During his second Senate run, Sherrod Brown attacked his Republican opponent for failing to disclose financial holdings. Now, the Ohio Democrat is acknowledging he failed for years to disclose hundreds of thousands of dollars in assets.
Brown last week admitted in a letter to the Senate Office of Public Records that he omitted from his financial disclosures his wife's retirement accounts, which are worth up to $750,000. Brown's incomplete financial disclosures go all the way back to 2007, when the former state lawmaker first joined the Senate. The upper chamber requires both members and candidates to disclose their spouse's assets, including retirement accounts.
Brown's failure to disclose the assets runs counter to the campaign rhetoric the Democrat used when seeking reelection to the Senate. Brown in 2012 hammered Republican challenger Josh Mandel for filing his financial disclosure six months late, arguing in a blog post that the blunder proved Ohioans could not trust Mandel. Former Brown communications director Justin Barasky went as far as to argue Mandel "broke the law and illegally refused to disclose his personal finances," a move he called "completely unacceptable."
"The lack of transparency Ohioans are seeing from our absentee treasurer is completely unacceptable," Barasky said in 2011. "Josh Mandel is in violation of the law."
This is far from the first time Brown has landed in hot water over financial issues. Brown has on at least seven occasions failed to pay property taxes on time, and the Democrat for years claimed primary residence tax credits on two Ohio properties, a move that saved him more than $1,000, according to NBC News. Brown, who chairs the Senate Banking Committee, has touted efforts to "crackdown on wealthy tax cheats."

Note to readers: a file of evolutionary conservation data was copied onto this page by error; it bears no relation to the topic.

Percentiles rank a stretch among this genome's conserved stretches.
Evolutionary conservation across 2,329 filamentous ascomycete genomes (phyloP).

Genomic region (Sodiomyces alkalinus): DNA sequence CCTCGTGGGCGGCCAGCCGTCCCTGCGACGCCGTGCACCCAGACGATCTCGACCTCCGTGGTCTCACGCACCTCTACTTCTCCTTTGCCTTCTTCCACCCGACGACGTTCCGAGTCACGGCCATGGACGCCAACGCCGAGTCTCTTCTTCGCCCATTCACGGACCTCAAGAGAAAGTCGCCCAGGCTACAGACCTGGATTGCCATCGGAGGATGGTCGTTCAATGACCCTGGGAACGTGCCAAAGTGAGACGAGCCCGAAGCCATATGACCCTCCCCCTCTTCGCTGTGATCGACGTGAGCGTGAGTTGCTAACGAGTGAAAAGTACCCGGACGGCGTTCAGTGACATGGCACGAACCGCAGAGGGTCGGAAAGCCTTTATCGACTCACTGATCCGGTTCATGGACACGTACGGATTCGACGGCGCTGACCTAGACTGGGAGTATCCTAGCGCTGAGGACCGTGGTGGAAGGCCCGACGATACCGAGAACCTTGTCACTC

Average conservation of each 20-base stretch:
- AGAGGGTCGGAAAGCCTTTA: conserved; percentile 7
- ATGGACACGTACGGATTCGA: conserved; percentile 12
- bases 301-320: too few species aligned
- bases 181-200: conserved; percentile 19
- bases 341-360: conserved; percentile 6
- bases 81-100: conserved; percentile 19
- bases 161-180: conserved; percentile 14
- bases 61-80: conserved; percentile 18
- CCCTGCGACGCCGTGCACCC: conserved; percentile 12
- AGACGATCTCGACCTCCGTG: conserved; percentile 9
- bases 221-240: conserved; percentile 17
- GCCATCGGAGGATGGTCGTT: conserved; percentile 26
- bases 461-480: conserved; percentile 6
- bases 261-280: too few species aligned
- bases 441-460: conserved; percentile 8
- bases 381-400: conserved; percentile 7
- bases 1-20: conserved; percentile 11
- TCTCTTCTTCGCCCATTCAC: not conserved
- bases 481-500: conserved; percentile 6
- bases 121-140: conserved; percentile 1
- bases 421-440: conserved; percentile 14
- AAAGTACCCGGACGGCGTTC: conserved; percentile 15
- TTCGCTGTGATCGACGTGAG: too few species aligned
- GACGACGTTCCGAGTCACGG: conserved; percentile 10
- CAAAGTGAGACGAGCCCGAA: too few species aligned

The missing assets from Brown's financial disclosures include a mutual fund valued between $250,001 and $500,000 and a pension plan valued between $100,001 and $250,000. Brown's wife, journalist Connie Schultz, accumulated the assets as a Plain Dealer reporter and Kent State University professor.
Brown campaign manager Rachel Petri said in a statement shared with the Washington Free Beacon that "Connie's retirement was not included" in Brown's disclosures and that "the previous reports have now been updated." Petri did not explain what caused the oversight.
Brown's financial disclosure fiasco comes as the Democrat faces a difficult reelection bid in Ohio, a state that backed former president Donald Trump by 8 percentage points in both 2016 and 2020. Recent polling puts Brown's reelection bid at a dead heat—the Democrat is tied with Ohio secretary of state Frank LaRose (R.) at 45 percent, according to a July USA Today poll.